Taking preventative steps such as these, along with the help of a family or professional caregiver, can go a long way to help an independent lifestyle a viable senior option.

Experiencing the Sandwich Generation (Part II)

In this second of two blog posts, contributor Renata JL talks about saving your sanity and creating a balance while living in the Sandwich Generation.

My mother is an eighty-something year old widow who is relatively healthy and vital enough to live on her own. I started my family a little later in life, so my two children are still in elementary school. That means that I am, many times, caught in the middle, caring for both ends of my family’s generational spectrum. Most of the time, I like to think that I handle the pressures of care with efficiency and aplomb. But sometimes, especially during a health crisis, I find myself stretched pretty thin. And I know I’m not alone. Welcome to the world of the Sandwich Generation.

The term “Sandwich Generation” was first coined in by journalist Carol Abaya in 2006 to describe the growing segment of society simultaneously caring for both their children and their aging parents.

In a previous post, I wrote about my aging mother’s unexpected trip to the hospital and my subsequent scrambling to make sure all of my responsibilities would be met. It turns out her hospital stay (with its requisite daily visits) was not the ideal situation, but between Medicare and her insurance, the cost of her care was minimal and she had the around-the-clock attention she required. As her release date approached, we were aware that Medicare would pay for the first 20 days in a Skilled Nursing Facility, so with the help of the Caregiverlist’s Nursing Home Star Ratings system, we were able to find her a quality Nursing Home in her area. When those initial days are complete, the real challenges of being a member of the Sandwich Generation begin.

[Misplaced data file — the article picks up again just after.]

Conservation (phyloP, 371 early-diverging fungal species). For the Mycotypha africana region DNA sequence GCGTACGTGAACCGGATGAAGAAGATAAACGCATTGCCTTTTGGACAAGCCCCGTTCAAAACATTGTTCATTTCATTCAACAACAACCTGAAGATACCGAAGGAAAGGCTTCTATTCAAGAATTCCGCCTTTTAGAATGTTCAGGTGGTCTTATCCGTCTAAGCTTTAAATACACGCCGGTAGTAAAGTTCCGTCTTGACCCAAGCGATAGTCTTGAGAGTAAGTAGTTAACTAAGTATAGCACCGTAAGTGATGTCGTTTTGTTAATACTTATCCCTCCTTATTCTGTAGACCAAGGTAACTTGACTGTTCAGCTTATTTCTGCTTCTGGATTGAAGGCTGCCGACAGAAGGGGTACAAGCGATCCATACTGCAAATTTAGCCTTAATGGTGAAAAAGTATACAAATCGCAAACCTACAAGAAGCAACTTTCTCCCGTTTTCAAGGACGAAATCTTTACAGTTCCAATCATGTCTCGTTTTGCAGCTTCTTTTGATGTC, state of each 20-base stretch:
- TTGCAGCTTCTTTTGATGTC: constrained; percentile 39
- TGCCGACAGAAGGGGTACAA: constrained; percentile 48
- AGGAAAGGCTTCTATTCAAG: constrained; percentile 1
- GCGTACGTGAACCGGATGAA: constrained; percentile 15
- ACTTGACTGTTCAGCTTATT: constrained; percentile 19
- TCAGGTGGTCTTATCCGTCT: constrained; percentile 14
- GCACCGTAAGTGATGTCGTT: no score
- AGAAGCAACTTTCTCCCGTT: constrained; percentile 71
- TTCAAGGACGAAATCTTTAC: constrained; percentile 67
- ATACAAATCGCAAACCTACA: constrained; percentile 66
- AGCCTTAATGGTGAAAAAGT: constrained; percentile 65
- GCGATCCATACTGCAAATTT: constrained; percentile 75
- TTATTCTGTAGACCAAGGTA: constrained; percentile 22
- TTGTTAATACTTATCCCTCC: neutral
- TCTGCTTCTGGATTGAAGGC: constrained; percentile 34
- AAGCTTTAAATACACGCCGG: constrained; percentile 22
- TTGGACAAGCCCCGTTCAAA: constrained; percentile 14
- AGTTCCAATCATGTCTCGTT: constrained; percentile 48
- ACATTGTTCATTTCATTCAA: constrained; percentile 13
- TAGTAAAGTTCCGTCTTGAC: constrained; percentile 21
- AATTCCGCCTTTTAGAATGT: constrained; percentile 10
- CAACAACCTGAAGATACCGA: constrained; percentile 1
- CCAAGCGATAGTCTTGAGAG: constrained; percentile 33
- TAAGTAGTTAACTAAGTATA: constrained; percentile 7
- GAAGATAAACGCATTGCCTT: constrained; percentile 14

There is, of course, the financial stress involved with caring for my children and my parent, while planning for my own retirement. In this economy, I fully expect that I will need to help support my children for a longer time. Couple that with spiralling living costs, and I’m not sure how much I will have left over to help cover the costs of caring for mom, whether through the costs associated with Assisted Living or Senior Home Care. While the financial costs and responsibilities are fairly cut-and-dried, the emotional stress is the one that can really take its toll. Resentments can easily build between siblings dividing responsibilities, children losing the attentions of a parent to grandparent, and the senior realizing their diminishing independence. There are things that I plan to do to help prevent, or at least alleviate some of the stress involved with generational caring.